6. G. Fortino, A. Guerrieri, G. M. P. O’Hare, and A. Ruzzelli, “A flexible building management framework based on wireless sensor and actuator networks,” Journal of Network and Computer Applications, vol. 35, no. 6, pp. 1934–1952, 2012. View at: Publisher Site | Google Scholar
  7. J. A. Stankovic, “When sensor and actuator networks cover the world,” ETRI Journal, vol. 30, no. 5, pp. 627–633, 2008. View at: Publisher Site | Google Scholar
  8. H. H. Bosman, A. Liotta, G. Iacca, and H. Wortche, “Anomaly detection in sensor systems using lightweight machine learning,” in Proceedings of the 2013 IEEE International Conference on Systems, Man, and Cybernetics, pp. 7–13, IEEE, Manchester, UK, October 2013. View at: Publisher Site | Google Scholar
  9. D. Izadi, J. Abawajy, S. Ghanavati, and T. Herawan, “A data fusion method in wireless sensor networks,” Sensors, vol. 15, no. 2, pp. 2964–2979, 2015. View at: Publisher Site | Google Scholar
  10. M. Rassam, A. Zainal, and M. Maarof, “Advancements of data anomaly detection research in wireless sensor networks: a survey and open issues,” Sensors, vol. 13, no. 8, pp. 10087–10122, 2013. View at: Publisher Site | Google Scholar
  11. A. Abduvaliyev, A.-S. K. Pathan, Z. Jianying, R. Roman, and W. Wai-Choong, “On the vital areas of intrusion detection systems in wireless sensor networks,” IEEE Communications Surveys & Tutorials, vol. 15, no. 3, pp. 1223–1237, 2013. View at: Publisher Site | Google Scholar
  12. M. Steiger, S. J. Bernard, H. Lücke-Tieke, D. Keim, T. May et al., “Visual analysis of time-series similarities for anomaly detection in sensor networks,” Computer Graphics Forum, vol. 33, no. 3, pp. 401–410, 2014. View at: Publisher Site | Google Scholar
  13. M. Peña, F. Biscarri, J. I. Guerrero, I. Monedero, and C. León, “Rule-based system to detect energy efficiency anomalies in smart Buildings, a data mining approach,” Expert Systems with Applications, vol. 56, pp. 242–255, 2016. View at: Publisher Site | Google Scholar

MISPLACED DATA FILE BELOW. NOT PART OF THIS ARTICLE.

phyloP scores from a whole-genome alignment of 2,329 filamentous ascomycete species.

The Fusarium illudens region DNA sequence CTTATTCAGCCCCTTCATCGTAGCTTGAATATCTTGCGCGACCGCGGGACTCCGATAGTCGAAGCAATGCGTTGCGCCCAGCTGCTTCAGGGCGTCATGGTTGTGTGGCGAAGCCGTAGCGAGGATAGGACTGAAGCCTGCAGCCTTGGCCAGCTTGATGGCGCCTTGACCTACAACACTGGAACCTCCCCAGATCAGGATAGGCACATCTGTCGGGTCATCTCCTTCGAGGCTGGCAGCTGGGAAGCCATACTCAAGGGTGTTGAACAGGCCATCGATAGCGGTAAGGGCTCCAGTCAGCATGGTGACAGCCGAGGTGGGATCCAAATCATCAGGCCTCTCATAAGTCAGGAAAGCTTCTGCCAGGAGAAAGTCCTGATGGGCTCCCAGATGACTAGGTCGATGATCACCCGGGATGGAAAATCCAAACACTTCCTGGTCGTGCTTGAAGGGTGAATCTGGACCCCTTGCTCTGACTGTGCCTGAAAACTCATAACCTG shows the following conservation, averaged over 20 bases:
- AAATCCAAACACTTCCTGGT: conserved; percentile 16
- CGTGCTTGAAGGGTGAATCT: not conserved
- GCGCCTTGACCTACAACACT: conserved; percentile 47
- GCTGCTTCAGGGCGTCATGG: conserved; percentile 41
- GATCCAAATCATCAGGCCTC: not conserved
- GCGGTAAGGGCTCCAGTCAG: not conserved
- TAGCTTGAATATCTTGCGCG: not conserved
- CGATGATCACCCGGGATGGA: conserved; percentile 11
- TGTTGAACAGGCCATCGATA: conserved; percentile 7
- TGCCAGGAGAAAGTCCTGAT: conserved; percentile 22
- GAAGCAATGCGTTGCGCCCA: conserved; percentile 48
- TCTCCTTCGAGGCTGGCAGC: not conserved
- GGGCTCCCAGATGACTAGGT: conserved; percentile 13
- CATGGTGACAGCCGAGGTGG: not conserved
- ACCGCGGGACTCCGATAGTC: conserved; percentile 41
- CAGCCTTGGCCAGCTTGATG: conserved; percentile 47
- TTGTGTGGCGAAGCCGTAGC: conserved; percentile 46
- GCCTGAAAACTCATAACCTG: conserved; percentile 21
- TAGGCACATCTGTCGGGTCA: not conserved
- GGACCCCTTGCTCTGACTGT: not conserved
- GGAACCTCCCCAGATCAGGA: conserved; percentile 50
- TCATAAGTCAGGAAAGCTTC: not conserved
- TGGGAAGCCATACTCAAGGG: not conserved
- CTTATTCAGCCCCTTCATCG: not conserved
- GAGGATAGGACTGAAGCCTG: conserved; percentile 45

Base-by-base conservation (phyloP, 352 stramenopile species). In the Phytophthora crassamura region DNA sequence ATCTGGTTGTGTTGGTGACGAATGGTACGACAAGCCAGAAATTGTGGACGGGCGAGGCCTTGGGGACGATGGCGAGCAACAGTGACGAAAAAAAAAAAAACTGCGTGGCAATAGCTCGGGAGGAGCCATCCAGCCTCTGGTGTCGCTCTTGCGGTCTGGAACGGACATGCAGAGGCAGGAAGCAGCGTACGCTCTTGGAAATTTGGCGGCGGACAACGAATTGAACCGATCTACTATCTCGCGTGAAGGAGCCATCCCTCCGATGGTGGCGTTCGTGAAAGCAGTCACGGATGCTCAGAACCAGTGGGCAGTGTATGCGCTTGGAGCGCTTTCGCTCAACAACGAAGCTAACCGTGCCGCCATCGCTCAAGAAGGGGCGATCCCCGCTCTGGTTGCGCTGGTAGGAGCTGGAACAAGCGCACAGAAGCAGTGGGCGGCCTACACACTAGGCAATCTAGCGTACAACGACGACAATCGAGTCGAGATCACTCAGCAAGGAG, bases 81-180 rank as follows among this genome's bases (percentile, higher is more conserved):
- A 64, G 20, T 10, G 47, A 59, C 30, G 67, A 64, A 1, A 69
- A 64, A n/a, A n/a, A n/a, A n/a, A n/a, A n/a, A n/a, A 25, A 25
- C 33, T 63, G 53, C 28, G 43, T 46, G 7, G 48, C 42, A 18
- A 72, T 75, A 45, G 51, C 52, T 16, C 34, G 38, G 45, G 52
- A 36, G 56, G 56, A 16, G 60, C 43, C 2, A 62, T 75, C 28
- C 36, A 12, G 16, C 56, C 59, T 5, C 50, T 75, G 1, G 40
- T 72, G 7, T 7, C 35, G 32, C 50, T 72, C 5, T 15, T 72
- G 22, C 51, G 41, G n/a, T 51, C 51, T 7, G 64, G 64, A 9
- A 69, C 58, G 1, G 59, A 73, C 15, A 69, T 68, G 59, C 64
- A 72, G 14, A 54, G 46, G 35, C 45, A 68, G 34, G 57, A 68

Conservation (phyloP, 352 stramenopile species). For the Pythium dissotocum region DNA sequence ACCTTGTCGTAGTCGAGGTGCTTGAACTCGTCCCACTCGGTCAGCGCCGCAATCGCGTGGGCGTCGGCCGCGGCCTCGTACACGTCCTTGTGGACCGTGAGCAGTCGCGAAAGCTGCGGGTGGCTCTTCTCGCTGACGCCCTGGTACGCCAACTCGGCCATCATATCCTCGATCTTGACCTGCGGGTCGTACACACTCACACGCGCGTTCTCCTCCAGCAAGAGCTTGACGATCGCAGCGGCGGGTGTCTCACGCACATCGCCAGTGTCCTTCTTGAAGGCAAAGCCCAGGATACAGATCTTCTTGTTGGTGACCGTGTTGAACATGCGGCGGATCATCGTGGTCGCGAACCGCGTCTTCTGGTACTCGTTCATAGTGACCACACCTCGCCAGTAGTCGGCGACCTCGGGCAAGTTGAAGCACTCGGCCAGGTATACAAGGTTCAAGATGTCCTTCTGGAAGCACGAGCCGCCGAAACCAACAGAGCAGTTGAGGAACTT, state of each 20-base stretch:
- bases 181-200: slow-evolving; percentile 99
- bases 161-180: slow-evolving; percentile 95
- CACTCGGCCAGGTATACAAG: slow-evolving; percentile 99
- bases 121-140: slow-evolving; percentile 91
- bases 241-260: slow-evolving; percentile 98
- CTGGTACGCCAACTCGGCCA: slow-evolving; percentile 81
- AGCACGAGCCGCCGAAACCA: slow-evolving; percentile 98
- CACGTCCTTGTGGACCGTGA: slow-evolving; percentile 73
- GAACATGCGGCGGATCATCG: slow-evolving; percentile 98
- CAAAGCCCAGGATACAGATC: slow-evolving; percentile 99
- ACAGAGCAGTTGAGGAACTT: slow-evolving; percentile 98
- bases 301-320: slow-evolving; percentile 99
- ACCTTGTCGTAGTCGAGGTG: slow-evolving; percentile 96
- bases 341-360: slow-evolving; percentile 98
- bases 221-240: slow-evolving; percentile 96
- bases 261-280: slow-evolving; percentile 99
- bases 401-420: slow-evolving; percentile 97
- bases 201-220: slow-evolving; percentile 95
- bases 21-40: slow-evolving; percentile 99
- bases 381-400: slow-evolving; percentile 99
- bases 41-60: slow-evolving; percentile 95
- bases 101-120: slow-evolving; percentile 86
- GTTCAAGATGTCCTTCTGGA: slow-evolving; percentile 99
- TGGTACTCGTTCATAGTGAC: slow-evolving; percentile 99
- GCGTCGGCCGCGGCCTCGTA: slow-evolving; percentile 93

14. N. V. Chawla, K. W. Bowyer, L. O. Hall, W. P. Kegelmeyer et al., “SMOTE: synthetic minority over-sampling technique,” Journal of Artificial Intelligence Research, vol. 16, no. 1, pp. 321–357, 2002. View at: Publisher Site | Google Scholar
  15. C. Bunkhumpornpat, K. Sinapiromsaran, and C. Lursinsap, “Safe-level-smote: safe-level-synthetic minority over-sampling technique for handling the class imbalanced problem,” in Pacific-Asia Conference on Knowledge Discovery and Data Mining, pp. 475–482, Springer-Verlag, Berlin, Germany, 2009, Advances in Knowledge Discovery and Data Mining. View at: Publisher Site | Google Scholar
  16. J. Sun, H. Li, H. Fujita, B. Fu, and W. Ai, “Class-imbalanced dynamic financial distress prediction based on Adaboost-SVM ensemble combined with SMOTE and time weighting,” Information Fusion, vol. 54, pp. 128–144, 2020. View at: Publisher Site | Google Scholar
  17. J. Bi and C. Zhang, “An empirical comparison on state-of-the-art multi-class imbalance learning algorithms and a new diversified ensemble learning scheme,” Knowledge-Based Systems, vol. 158, pp. 81–93, 2018. View at: Publisher Site | Google Scholar
  18. C. Zhang, J. Bi, S. Xu et al., “Multi-Imbalance: an open-source software for multi-class imbalance learning,” Knowledge-Based Systems, vol. 174, pp. 137–143, 2019. View at: Publisher Site | Google Scholar
  19. O. Graa and I. Rekik, “Multi-view learning-based data proliferator for boosting classification using highly imbalanced classes,” Journal of Neuroscience Methods, vol. 327, Article ID 108344, 2019. View at: Publisher Site | Google Scholar
  20. G. Shi, C. Feng, W. Xu, L. Liao, and H. Huang, “Penalized multiple distribution selection method for imbalanced data classification,” Knowledge-Based Systems, vol. 196, p. 105833, 2020. View at: Publisher Site | Google Scholar
  21. G. Fu, Y. Wu, M. Zong et al., “Hellinger distance-based stable sparse feature selection for high-dimensional class-imbalanced data,” BMC Bioinformatics, vol. 21, no. 1, 2020. View at: Publisher Site | Google Scholar
  22. P. Bereziński, B. Jasiul, and M. Szpyrka, “An entropy-based network anomaly detection method,” Entropy, vol. 17, no. 4, pp. 2367–2408, 2015. View at: Publisher Site | Google Scholar
  23. J. J. Flores, F. Calderon, and J. M. A. Garcia, “Network anomaly detection by continuous hidden markov models: an evolutionary programming approach,” Intelligent Data Analysis, vol. 19, no. 2, pp. 391–412, 2015. View at: Publisher Site | Google Scholar
  24. J. Huang, Q. Zhu, L. Yang, and J. Feng, “A non-parameter outlier detection algorithm based on Natural Neighbor,” Knowledge-Based Systems, vol. 92, pp. 71–77, 2016. View at: Publisher Site | Google Scholar
  25. W. N. Robinson and A. Aria, “Sequential fraud detection for prepaid cards using hidden Markov model divergence,” Expert Systems with Applications, vol. 91, pp. 235–251, 2018. View at: Publisher Site | Google Scholar